LITTER BOX LOGIC
Lisa Nelson VMD
"Why is my cat not using his litter box?" is a common question that owners ask their veterinarian…. unfortunately, there is not always a quick and easy answer! There are, however, some things that you can be aware of that may prevent litter box problems from occurring, and are good places to start if litter box problems do occur.
If you find that your favorite feline is using the "wrong" place, your veterinarian should examine your pet. A urinalysis will determine if your cat has an infection, urinary stones, or other condition that causes pain; a stool sample should also be tested for parasites or blood. Any reason that your cat is painful may cause him to avoid the litter box, and go elsewhere; the longer the problem goes on, the more your cat learns to prefer the new areas or surfaces. If your veterinarian determines that there is no health problem, your cat's choice of where he is going may be related to "The Three Ls": litter, litter boxes, or location.
Let's look at litter first. There are a lot of choices for litter available at pet supply stores and supermarkets. There are clay-based litters which are coarse, clumping type litters which are more like sand, litters with deodorants, and then there are other types made up of recycled newspaper, silica beads etc. Generally, many cats prefer the soft clumping litters. Longhaired cats in particular favor this; as kittens they become used to the soft feel of their mother's fur and this gets translated into preferring soft litter. Once you find a litter that your cat likes, stick with it. Changing type of litter or even brand of litter can make your cat very unhappy. If you find your cat eliminating next to the litter box, trying to keep his feet out of the box as he uses it, or using the box and then scratching outside the box, there is a good chance that your feline is telling you that, as far as he is concerned, there is something wrong with the litter. Litter choice is one way to go-give your cat a choice of several types of litter in several boxes, and see which one she prefers, then use that. Some cats will not use litter with deodorants or baking soda-they do not like the fizzing sound that soda makes when it gets wet. Litter type is important, but no more so than keeping the litter box clean. Cats are fastidious about cleanliness. The general rule is that you should scoop the litter box twice daily, and add fresh litter to replace what you have removed. If you use clay litter, change the litter weekly; if you use clumping litter, you can usually change the litter every 1-2 months. Use only hot water to clean the litter box as many cats will not use the litter box after it has been cleaned with a detergent, no matter how well you think you have rinsed it.
Litter boxes are another area that can cause or solve problems. There are many choices: covered boxes, open boxes, self-cleaning boxes, and plastic liners that hold the litter in the box. Covered boxes may seem like a good idea to us as they hide the litter; but with the litter out of sight, its easy to forget to scoop it or change it, and odors can really build up inside. If your cat is a large cat, getting into a covered box may be tricky. Also, if you have several cats and one is being bullied, getting into a covered box is a little like driving into a blind alley-there's no place to go to escape! Open boxes allow cats to see who is out there, and you can improvise to use larger boxes for large cats or for cats that like to do a lot of scratching. One solution that seems to work well is using a sweater storage box, which is bigger and deeper than regular litter pans. Even though liners make life easier for us when we changed the litter, some cats do not like the feel of plastic. Try offering your kitty a box without a liner to see if this part of the problem.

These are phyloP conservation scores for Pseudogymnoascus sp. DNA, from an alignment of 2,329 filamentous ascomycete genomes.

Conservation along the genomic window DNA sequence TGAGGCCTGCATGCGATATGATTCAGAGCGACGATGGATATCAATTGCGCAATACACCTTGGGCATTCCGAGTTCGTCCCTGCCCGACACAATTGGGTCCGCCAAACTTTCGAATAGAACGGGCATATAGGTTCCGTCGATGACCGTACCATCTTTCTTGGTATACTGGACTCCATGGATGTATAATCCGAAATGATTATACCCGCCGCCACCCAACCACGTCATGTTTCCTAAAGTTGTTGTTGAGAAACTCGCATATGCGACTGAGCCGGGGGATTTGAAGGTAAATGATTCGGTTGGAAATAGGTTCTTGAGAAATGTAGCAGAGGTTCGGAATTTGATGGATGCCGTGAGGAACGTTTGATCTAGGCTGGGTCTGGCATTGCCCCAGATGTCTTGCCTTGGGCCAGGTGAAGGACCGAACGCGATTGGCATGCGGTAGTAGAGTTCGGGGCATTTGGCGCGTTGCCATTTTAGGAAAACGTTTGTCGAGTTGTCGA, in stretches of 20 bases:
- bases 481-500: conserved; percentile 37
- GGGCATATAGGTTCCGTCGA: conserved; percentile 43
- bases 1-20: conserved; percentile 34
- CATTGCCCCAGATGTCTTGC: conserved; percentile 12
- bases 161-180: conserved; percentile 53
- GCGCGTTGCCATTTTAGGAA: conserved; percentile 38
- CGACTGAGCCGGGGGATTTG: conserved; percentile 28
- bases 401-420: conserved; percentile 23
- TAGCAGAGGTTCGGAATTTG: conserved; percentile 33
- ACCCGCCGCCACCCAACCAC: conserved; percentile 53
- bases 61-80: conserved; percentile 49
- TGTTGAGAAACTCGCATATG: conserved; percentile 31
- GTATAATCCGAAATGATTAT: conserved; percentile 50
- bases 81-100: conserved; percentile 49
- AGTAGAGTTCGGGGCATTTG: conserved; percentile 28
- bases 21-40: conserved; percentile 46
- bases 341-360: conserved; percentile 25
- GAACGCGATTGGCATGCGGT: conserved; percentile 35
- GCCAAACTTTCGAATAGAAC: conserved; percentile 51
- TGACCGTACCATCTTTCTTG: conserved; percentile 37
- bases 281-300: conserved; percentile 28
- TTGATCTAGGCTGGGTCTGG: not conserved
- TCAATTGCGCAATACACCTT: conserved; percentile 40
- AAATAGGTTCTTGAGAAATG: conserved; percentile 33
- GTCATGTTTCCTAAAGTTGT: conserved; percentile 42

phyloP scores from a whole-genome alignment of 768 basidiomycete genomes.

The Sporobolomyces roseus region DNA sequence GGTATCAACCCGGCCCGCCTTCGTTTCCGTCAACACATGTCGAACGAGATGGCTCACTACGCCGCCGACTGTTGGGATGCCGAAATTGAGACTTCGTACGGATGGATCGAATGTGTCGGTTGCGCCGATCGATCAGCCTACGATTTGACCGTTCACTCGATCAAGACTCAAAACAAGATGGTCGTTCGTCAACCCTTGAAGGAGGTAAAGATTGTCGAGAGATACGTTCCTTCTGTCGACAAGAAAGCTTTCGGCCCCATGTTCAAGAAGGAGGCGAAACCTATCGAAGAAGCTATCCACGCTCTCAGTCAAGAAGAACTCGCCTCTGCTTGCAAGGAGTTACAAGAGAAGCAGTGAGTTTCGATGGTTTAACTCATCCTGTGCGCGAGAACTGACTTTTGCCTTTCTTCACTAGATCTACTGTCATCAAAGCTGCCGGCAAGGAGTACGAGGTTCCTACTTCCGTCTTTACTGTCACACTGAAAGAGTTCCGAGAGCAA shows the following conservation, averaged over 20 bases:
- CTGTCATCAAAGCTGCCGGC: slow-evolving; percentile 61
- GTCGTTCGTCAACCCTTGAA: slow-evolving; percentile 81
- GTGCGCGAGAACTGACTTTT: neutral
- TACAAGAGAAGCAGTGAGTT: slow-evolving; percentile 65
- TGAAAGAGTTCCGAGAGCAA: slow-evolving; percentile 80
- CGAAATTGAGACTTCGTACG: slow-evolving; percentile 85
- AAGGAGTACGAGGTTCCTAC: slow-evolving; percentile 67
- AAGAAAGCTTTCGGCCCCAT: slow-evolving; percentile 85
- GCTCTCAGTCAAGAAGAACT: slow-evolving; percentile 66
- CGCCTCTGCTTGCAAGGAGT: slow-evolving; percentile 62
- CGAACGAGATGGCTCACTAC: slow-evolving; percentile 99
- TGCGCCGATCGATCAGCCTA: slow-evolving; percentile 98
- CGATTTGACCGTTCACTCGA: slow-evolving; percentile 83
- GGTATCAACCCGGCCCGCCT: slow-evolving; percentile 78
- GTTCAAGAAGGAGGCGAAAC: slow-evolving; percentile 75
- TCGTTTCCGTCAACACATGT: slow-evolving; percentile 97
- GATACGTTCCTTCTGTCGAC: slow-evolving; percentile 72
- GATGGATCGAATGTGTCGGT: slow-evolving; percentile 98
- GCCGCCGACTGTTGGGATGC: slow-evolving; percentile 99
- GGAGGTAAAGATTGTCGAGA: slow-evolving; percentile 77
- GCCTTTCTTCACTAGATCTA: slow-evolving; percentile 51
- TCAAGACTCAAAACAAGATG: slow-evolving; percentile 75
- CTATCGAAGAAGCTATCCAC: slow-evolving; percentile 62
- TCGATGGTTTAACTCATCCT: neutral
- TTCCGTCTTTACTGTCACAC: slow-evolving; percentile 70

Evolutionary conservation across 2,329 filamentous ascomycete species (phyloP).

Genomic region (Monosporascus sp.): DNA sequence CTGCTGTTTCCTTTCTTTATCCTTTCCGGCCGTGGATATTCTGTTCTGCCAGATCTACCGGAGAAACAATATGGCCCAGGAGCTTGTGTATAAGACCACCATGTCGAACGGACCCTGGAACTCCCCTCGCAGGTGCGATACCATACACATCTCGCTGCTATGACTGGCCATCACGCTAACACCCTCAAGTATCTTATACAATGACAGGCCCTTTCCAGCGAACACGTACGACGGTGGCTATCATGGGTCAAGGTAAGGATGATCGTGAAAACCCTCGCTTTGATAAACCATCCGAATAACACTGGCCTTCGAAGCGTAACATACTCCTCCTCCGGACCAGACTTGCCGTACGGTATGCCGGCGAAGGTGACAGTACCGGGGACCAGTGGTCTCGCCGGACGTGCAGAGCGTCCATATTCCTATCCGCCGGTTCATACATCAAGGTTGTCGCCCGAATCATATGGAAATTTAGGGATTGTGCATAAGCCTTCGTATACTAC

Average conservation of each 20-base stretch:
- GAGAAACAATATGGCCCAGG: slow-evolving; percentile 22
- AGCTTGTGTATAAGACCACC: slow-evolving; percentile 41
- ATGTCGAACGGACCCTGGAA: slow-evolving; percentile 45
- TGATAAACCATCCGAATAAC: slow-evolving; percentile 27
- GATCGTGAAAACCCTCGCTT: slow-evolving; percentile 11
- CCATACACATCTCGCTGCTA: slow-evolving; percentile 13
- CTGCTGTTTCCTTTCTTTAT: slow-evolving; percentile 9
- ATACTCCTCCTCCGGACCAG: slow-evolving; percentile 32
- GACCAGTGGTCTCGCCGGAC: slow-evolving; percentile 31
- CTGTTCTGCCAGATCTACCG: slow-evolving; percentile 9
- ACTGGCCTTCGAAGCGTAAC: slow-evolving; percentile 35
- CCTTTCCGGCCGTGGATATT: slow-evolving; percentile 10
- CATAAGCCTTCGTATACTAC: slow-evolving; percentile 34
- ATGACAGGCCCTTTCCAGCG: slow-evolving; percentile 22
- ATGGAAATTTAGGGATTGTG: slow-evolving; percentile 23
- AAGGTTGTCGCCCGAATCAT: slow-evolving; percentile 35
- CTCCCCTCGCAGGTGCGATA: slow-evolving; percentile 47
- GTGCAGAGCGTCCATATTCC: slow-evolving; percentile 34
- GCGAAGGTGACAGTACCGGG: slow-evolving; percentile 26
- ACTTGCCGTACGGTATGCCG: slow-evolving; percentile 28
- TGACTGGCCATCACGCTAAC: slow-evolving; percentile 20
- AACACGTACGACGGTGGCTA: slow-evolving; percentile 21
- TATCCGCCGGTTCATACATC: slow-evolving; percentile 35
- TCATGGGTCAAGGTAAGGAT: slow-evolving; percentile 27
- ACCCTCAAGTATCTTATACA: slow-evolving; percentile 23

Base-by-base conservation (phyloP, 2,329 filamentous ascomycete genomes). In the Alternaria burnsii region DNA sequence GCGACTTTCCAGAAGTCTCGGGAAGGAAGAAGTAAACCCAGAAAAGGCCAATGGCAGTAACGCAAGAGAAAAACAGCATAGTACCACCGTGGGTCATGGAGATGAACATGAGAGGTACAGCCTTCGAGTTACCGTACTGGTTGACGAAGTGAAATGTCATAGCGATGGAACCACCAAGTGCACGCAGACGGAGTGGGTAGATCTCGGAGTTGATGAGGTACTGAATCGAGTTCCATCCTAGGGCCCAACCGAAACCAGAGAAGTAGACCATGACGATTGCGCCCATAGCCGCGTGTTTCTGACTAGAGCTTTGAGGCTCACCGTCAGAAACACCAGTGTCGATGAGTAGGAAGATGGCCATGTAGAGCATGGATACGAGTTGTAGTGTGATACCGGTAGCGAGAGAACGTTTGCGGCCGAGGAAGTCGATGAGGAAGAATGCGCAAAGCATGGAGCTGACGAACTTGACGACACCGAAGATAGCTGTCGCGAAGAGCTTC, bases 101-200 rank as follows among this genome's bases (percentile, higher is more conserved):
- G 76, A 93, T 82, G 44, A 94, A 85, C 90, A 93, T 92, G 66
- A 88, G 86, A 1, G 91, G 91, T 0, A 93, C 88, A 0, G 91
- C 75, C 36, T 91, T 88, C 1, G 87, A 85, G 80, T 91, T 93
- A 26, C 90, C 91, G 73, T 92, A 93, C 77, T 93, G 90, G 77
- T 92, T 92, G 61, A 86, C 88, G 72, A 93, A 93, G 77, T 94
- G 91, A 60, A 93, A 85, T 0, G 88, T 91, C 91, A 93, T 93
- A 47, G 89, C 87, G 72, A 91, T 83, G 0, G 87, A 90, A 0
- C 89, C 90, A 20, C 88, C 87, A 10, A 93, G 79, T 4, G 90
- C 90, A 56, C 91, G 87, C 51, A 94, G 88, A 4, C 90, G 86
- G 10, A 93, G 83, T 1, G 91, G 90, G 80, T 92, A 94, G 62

Where is the best place for a litter box and how many should you have? Keeping the litter box away from high traffic areas, such as entryways, stairs, and busy rooms is important. Also, remember that most cats prefer not to eliminate near where they eat, so move that litter pan away from the feeding area. A quiet room, such as a spare room, bathroom or basement area is best. Noisy furnaces or laundry machines can be scary to cats, so try to avoid putting litter boxes in their vicinity. Generally, a good rule is to have one litterbox for each cat and then one extra. So, that means four litter boxes for 3 cats. It's best to spread them out in the area they are in, or even put them on different floors in the house, so cats are not forced to use the same area at the same time.
A word about punishment: if your cat is having litter box problems, punishment will only make it worse, especially if it is after the fact. If you catch your cat in the middle of the act, startle her and then quietly place her in the litter box. If punishment is associated with litter box, your cat will avoid it and find a quiet, safe place to eliminate that is out of sight from people. Clean up is another important factor: use a good enzyme or bacterial based odor neutralizer.
If you make the changes above, and are still having problems, ask your veterinarian for further help. Most litterbox problems can be solved, or at least managed, so that your cat will remain a wonderful companion and family member for many happy years to come.
Lisa Nelson VMD is a member of the Vermont Veterinary Medical Association. For more information, visit www.vtvets.org.